Government brings in gap fee “blanket rule” for hotspots impacted for more than 7 days
The Federal Government announced what it has termed a ‘blanket rule’ over the weekend in response to the ongoing challenges posed by the COVID-19 pandemic.
The government has said that any early childhood education and care (ECEC) service which allows families to access the Child Care Subsidy (CCS) will be able to waive gap fees in the event that the area they are in is declared a COVID-19 hotspot by the Commonwealth for more than seven days.
The announcement means that services will have the option to waive gap fees for more Australian families impacted by COVID-19, when they keep their children home during lockdowns.
Services will also be able to waive gap fees from day one of the hotspot declaration if a state or territory directs that centres are only open for some children, for example children of essential workers and vulnerable children.
“Together these changes provide certainty for families. They will immediately benefit families in Metropolitan Melbourne, the ACT and many NSW LGAs which have been identified as hotspots,” said Federal Minister for Education and Youth Alan Tudge.
“It is also good for services because it means families are less likely to pull their children out of care altogether and services still get the government subsidy, even if children aren’t attending.”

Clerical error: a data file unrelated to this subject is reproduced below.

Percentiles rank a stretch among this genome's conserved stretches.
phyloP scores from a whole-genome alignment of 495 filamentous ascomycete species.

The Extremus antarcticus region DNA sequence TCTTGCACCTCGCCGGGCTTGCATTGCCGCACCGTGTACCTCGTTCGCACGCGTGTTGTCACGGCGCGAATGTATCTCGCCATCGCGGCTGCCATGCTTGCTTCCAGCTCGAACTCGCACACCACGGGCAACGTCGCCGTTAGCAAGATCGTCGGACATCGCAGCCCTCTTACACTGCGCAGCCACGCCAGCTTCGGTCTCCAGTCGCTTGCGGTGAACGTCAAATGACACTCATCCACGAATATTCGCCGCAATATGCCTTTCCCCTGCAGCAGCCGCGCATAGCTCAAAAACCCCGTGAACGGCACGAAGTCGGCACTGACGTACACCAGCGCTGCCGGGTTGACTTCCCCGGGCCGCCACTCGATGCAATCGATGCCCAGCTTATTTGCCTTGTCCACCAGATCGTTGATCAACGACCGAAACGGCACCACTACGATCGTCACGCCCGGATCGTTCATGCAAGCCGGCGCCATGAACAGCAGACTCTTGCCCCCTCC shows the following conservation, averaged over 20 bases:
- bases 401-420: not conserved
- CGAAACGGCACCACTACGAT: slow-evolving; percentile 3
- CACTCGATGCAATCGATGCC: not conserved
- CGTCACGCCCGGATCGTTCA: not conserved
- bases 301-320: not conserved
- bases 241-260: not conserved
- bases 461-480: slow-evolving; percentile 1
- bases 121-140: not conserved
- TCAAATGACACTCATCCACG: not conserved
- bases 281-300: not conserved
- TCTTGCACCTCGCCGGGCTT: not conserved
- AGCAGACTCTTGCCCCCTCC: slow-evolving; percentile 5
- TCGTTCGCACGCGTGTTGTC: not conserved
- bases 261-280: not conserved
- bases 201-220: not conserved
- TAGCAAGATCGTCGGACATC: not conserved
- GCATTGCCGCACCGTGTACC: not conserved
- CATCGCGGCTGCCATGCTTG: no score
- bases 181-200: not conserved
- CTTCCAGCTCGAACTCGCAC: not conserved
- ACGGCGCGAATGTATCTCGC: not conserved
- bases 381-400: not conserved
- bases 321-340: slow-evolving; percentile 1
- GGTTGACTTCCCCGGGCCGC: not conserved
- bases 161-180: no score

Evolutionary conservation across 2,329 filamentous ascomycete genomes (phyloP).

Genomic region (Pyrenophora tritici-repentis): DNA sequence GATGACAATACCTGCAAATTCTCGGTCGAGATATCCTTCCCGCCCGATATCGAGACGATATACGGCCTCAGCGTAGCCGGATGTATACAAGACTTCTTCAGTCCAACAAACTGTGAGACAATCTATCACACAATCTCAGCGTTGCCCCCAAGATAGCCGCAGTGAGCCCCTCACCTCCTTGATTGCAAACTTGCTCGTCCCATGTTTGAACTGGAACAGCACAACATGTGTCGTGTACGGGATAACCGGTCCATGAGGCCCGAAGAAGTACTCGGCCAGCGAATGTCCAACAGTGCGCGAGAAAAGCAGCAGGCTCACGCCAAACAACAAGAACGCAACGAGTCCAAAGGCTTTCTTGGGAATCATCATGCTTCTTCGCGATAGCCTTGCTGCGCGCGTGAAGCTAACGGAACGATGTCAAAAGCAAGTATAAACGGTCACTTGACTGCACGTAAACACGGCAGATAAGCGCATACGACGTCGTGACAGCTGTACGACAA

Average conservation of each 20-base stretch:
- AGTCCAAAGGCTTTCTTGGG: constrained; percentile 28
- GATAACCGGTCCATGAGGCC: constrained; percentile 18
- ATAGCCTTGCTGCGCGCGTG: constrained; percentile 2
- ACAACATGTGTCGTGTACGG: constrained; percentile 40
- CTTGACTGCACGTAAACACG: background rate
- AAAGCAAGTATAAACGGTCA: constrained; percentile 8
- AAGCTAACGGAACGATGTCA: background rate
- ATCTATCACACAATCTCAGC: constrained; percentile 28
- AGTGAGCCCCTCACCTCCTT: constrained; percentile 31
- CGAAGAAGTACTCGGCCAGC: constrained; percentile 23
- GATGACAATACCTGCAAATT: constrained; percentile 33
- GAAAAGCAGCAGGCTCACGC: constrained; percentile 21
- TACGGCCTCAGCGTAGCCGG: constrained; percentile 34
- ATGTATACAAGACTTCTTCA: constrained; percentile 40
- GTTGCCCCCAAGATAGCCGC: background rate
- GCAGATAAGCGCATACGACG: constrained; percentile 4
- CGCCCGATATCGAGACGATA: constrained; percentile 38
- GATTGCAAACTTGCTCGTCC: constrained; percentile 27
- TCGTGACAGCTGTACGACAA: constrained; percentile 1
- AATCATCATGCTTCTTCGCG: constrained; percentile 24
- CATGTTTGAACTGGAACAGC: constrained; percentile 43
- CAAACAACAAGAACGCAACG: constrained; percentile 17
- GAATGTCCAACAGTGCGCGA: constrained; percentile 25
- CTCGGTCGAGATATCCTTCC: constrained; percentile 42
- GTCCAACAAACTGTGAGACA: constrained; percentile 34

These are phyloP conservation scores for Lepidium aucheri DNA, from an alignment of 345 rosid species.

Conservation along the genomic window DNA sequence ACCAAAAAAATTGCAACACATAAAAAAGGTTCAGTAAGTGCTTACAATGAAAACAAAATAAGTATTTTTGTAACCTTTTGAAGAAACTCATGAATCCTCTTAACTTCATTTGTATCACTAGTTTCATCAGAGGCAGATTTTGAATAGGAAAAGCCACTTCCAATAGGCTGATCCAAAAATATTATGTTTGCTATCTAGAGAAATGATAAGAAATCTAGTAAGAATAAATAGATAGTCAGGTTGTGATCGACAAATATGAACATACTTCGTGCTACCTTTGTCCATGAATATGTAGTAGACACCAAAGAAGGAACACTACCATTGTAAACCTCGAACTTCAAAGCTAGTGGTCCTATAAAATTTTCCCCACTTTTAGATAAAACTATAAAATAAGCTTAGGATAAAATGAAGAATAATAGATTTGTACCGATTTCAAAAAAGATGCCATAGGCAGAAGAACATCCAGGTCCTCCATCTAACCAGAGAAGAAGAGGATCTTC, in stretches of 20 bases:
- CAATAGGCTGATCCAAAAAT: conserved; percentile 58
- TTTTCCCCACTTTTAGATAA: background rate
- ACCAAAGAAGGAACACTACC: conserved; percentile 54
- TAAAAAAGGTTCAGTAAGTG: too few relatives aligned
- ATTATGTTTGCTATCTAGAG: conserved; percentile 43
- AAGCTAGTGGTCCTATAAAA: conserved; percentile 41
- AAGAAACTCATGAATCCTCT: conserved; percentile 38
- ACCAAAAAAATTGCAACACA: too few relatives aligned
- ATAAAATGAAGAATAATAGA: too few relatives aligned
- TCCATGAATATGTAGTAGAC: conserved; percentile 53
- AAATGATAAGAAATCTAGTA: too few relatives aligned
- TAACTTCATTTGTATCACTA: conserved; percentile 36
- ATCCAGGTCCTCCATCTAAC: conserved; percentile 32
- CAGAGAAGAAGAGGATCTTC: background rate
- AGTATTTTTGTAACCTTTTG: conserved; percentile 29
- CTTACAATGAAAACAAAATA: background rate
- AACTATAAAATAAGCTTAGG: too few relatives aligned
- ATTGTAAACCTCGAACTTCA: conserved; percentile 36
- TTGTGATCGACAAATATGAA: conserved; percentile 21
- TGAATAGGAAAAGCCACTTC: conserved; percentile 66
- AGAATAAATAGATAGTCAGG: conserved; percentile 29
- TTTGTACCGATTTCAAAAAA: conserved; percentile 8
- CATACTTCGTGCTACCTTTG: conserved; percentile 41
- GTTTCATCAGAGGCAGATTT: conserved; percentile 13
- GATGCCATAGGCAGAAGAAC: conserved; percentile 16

The waivers, he continued, build on support already being provided to businesses and families at State and Federal levels in response to the ongoing challenges of COVID-19. Families experiencing a loss of income, such as casual workers or those in self-isolation, may also be eligible for extra support through the Additional Child Care Subsidy (temporary financial hardship).
“In Sydney, with JobSaver in place, an average childcare centre could still be getting up to around 80 per cent of their revenue, even if no children are attending,” Minister Tudge said.
“The measures will give providers more certainty, to help them plan and keep their staff employed so business can continue as usual when the stay at home orders end.”